2013 “Ravi Shankar” Style Sitar

TheBeatlesGear.com is not endorsed or affiliated with The Beatles or Apple Corps. Ltd.


Images and Text from this website may not be reproduced without prior written approval.

HOME
In April 1965, George Harrison held his first sitar during the filming of an Indian restaurant scene for the Beatles movie “Help!” It would spark his strong interest in the instrument and add a unique sound to several Beatles recordings.
The sitar is an eastern-Indian plucked stringed instrument. It is a descendent of long-necked lutes from Central Asia. The Hindi word sitar originally derives from the Persian seh + tar, literally meaning "three strings." The sitar flourished in the 16th and 17th centuries and arrived at its present form in the 18th century Mughal period. The instrument derives its distinctive timbre and resonance due to sympathetic strings, bridge design, long hollow neck and a gourd resonating chamber. There are two main modern styles (“Ravi Shankar” and “Vilayat Khan” named after sitar pioneers) with a number of sub-styles and ornamentation. Used widely throughout the Indian subcontinent, the sitar became known in the western world in the late 1950’s and early 1960’s through the classical Indian music playing of “Pandit” Ravi Shankar.
Harrison bought his first sitar from Indiacraft, a shop located on Oxford Street in London, U.K. The model he purchased was very basic and inexpensive. He spent a little bit of time becoming familiar with the instrument and teaching himself to play it. Soon, the Beatles had completed the backing track for “Norwegian Wood” and Harrison spontaneously picked up his sitar to add a new sound. Over the next few years, Harrison would feature the sitar’s sonic drone on other compositions. This contributed to further use of the instrument in popular music.
Harrison first met Shankar in London in June of 1966 and was impressed with his humility and knowledge of the sitar. Harrison decided that, on his way home at the conclusion of the Beatles upcoming Asian tour, he would stop in India to acquire a properly handcrafted sitar. As fate would have it, the tour ended up a traumatic experience and the other members decided to join Harrison in his India stop over.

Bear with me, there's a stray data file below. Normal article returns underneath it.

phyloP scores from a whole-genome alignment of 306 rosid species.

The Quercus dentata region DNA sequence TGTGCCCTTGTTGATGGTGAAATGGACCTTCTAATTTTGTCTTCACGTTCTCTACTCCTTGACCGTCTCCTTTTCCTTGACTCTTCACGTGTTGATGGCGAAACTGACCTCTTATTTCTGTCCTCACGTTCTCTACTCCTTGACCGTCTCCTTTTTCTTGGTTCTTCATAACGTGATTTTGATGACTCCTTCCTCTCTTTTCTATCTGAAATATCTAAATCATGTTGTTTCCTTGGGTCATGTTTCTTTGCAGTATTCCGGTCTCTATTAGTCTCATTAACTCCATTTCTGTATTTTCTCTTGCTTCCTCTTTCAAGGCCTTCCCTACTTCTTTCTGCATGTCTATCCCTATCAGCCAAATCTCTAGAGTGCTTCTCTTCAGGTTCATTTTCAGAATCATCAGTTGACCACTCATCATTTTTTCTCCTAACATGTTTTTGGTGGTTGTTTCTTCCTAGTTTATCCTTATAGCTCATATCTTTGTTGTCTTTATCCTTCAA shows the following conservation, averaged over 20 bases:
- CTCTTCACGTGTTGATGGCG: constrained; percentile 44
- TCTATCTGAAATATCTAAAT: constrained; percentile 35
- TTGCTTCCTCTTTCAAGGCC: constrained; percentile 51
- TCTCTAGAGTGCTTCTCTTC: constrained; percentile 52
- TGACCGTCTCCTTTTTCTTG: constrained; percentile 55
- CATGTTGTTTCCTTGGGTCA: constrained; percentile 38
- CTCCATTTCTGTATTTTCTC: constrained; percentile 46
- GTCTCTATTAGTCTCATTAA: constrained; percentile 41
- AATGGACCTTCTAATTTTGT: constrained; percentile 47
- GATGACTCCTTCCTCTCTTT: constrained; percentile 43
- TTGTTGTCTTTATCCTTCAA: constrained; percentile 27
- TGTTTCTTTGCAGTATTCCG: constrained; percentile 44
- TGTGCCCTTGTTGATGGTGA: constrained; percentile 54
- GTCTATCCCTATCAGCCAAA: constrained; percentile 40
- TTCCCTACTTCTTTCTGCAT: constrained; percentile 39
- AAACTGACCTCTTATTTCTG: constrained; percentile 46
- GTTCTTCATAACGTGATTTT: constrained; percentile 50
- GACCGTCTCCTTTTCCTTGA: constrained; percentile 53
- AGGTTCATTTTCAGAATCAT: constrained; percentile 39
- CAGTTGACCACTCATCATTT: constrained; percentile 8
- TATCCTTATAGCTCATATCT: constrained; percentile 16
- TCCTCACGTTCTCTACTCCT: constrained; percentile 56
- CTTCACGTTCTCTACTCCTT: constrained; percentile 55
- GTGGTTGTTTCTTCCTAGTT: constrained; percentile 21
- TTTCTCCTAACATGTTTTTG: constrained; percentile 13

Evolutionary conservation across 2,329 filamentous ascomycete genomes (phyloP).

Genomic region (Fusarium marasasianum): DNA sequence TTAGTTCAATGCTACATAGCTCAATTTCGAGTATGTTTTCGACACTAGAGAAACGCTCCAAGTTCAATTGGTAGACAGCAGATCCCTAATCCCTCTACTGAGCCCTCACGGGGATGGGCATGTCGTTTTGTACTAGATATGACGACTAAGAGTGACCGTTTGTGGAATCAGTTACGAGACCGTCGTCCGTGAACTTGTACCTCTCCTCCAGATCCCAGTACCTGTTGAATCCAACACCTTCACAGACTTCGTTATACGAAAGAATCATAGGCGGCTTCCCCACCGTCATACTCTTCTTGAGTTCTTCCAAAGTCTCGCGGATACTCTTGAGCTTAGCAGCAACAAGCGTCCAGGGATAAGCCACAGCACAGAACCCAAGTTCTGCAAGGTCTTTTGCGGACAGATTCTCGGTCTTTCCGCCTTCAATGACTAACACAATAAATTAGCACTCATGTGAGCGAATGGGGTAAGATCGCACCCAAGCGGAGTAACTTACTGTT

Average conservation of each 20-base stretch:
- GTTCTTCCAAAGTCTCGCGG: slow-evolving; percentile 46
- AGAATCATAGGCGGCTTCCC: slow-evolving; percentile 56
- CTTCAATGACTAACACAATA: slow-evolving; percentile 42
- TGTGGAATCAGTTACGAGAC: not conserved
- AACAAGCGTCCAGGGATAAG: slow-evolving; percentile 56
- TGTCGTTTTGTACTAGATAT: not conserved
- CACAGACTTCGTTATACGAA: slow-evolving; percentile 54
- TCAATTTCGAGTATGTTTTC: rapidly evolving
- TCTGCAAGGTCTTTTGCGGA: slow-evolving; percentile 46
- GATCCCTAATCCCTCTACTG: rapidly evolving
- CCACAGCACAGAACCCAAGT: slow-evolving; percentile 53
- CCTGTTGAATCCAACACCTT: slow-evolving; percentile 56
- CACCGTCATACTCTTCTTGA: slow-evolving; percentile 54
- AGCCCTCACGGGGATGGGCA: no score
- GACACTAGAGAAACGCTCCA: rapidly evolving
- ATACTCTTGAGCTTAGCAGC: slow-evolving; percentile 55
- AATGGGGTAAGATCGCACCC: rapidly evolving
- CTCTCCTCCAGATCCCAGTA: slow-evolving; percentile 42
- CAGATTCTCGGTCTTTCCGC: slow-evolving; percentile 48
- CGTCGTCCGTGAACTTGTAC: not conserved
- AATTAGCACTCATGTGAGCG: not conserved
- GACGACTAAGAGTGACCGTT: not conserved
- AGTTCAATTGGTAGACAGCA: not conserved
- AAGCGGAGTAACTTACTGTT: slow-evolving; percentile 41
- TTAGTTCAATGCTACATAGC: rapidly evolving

On July 7th, in the sweltering New Delhi heat, the Beatles meet with Pandit Bishan Dass Sharma, noted sitar maker Rikhi Ram & Sons, in their room at the Oberoi hotel. Rikhi Ram made the sitars used by Shankar. The group buys a Sitar, Tanpura, Sarod and Tabla. Sharma teaches the Beatles the basics of sitar, the position & the manner in which to sit and hold the instrument and gives Harrison his first lessons.
The next month, at the end of their U.S. tour, the Beatles would decide to stop live touring. In September, Harrison would travel to India for six weeks to learn properly from Shankar himself, in the process cementing a life-long friendship.
The sitar presented in our collection is similar to the “Ravi Shankar” style used by George Harrison. It has Standard decorations, double toomba, 5 main, 2 chikari and 11 sympathetic strings.
The Beatles in India receiving a sitar lesson from Pandit Bishan Dass Sharma of Rikhi Ram & Sons.
George Harrison trying out his very first sitar.
Harrison with renowned sitar pioneer Pandit Ravi Shankar.
An illustration showing the various parts that make up a sitar.
Paul McCartney with a sitar on the set of “HELP!”

1950s | 1960 | 1961 | 1962 | 1963 | 1964 | 1965 | 1966 | 1967 | 1968 | 1969 | 1970